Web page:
After completion of the Z position correction, the XY position is corrected. An image for positional displacement measurement is taken at the same magnification as that in the step 4. Then, a reference pattern is selected from an image before specimen rotation. In an image after the specimen rotation, a pattern search is executed to measure an mount of movement of the specimen. The specimen position within the view-field can be changed also in two ways. One method is to change the specimen position with respect to the electron beam bombardment position by using the specimen XY movement and the other method is to change the electron beam bombardment position with respect to the specimen position by using the image shift deflector. In the specimen movement based on the specimen stage XY control, the position setting accuracy is low but the work range is wide. On the other hand, in the bombardment position movement based on the image shift, the positioning accuracy is high but as the deflection amount increases, the image becomes distorted, limiting the work range. In the apparatus used in the present embodiment, the positioning accuracy by the specimen stage XY control is about ±1 μm and the work range of image shift is about ±1 μm. Accordingly, for correction of the specimen position within the view-field, when the shift amount exceeds a predetermined amount, for example, 1 μm, the position of the specimen is adjusted through the specimen stage XY movement and thereafter an image for positional displacement measurement is taken to measure a shift amount of the specimen. In the correction procedure after the shift amount falls below the predetermined amount, the incident position of the electron beam is adjusted by means of the image shift deflector. To add, if a specimen stage having a small positioning error, for example, 10 nm or less can be used, correction may preferably be made through the specimen stage XY control only. After the feedback correction, the specimen stage XYZ position, the excitation current value of objective lens and the image shift control value are recorded and a positional displacement measurement image is taken and recorded along with the specimen rotation angle.

After completion of the correction of the specimen movement amount due to the specimen rotation, the program returns to the step 3 in which images to be recorded as rotation series images are taken. Prior to image pickup, a fine adjustment of the focus is conducted. As necessary, adjustment of the specimen position is also conducted. By using images before and after specimen rotation which have been taken at the magnification for image pickup, a shift amount of specimen position is determined and corrected by means of the image shift deflector.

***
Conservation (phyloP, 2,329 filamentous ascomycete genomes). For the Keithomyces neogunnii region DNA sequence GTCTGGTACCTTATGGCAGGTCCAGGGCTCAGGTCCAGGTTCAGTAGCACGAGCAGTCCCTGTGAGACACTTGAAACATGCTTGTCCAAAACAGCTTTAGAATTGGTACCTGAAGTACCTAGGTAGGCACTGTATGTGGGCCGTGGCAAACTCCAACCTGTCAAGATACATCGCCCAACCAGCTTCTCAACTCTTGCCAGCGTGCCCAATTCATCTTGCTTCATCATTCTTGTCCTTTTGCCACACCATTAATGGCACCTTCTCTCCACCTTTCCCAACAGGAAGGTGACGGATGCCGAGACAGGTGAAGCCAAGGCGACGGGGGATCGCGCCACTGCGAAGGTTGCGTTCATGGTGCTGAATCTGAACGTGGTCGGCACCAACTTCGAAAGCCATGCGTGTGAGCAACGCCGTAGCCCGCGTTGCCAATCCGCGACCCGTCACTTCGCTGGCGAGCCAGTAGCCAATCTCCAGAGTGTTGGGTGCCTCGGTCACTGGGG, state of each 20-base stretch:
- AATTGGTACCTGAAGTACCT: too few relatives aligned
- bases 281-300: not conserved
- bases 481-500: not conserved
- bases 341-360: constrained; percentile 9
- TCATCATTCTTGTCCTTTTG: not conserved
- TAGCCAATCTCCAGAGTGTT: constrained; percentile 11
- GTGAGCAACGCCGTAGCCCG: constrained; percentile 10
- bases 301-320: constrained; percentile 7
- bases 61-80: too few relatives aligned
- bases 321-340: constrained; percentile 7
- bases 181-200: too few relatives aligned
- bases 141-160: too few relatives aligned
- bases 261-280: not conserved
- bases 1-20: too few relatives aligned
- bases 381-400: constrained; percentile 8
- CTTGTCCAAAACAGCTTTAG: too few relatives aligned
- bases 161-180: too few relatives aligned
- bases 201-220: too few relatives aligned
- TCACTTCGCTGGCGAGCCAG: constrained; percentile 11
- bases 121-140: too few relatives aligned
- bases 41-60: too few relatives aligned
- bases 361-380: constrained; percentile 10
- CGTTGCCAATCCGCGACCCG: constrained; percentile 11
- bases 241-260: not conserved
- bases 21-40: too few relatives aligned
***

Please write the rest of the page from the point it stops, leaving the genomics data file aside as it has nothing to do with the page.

Finally, the control screen and the display screen will be explained.

Illustrated in FIGS. 14A to 14F are display screen and control screen used in the preliminary measurement (steps 1 and 2). Condition of image capture includes image pickup magnification, step angle, capture number and wait time. The wait time starts immediately after specimen rotation and ends in start of image pickup. Since the specimen drift amount is large immediately after the specimen rotation, a time lag must intervene until the specimen drift amount becomes sufficiently small. The value depends on the specimen stage performance and so the user is allowed to set it. The image pickup magnification is inputted through a standard interface and the input result is displayed on an image display screen (FIG. 14A). Values of step angle, capture number and wait time are inputted on an input screen as shown in FIG. 14B. After capture condition setting, a start button is clicked to start taking an image for preliminary measurement. A rotation angle during image pickup is displayed on the image display screen (FIG. 14A). To cause taking of preliminary measurement image to pause, a pause button is clicked and to resume it, the start button is clicked. For ending, an end button is clicked. By clicking a rotation series image save button after completion of image pickup, a screen (not shown) in which a destination of save is inputted is displayed. Through this screen, destinations of saving a series of rotation images are designated.

After the rotation series image pickup, locus measurement is carried out. In the locus measurement, a reference pattern needs to be inputted. The reference pattern is designated on the image display screen (FIG. 14A) by dragging and dropping a mouse. A reference pattern area is displayed in square frame. When desiring for designating the pattern area in a unit of pixel, a sub-window (not shown) is displayed by double clicking the square frame. Through the window, coordinates of a start point of the area and a size of the pattern area are inputted. An image rotation angle at which the reference pattern is designated can be selectable. In a screen as shown in FIG. 14D, a rotation angle is selected and an image at the selected rotation angle is displayed on the screen (FIG. 14A) and a reference pattern area is designated. After the reference pattern area designation, the locus measurement button is clicked to start locus measurement based on pattern search. By checking a locus display box on a display item setting screen (FIG. 14E), the measured locus is displayed in the image of FIG. 14A and at a graph in a screen of FIG. 14C.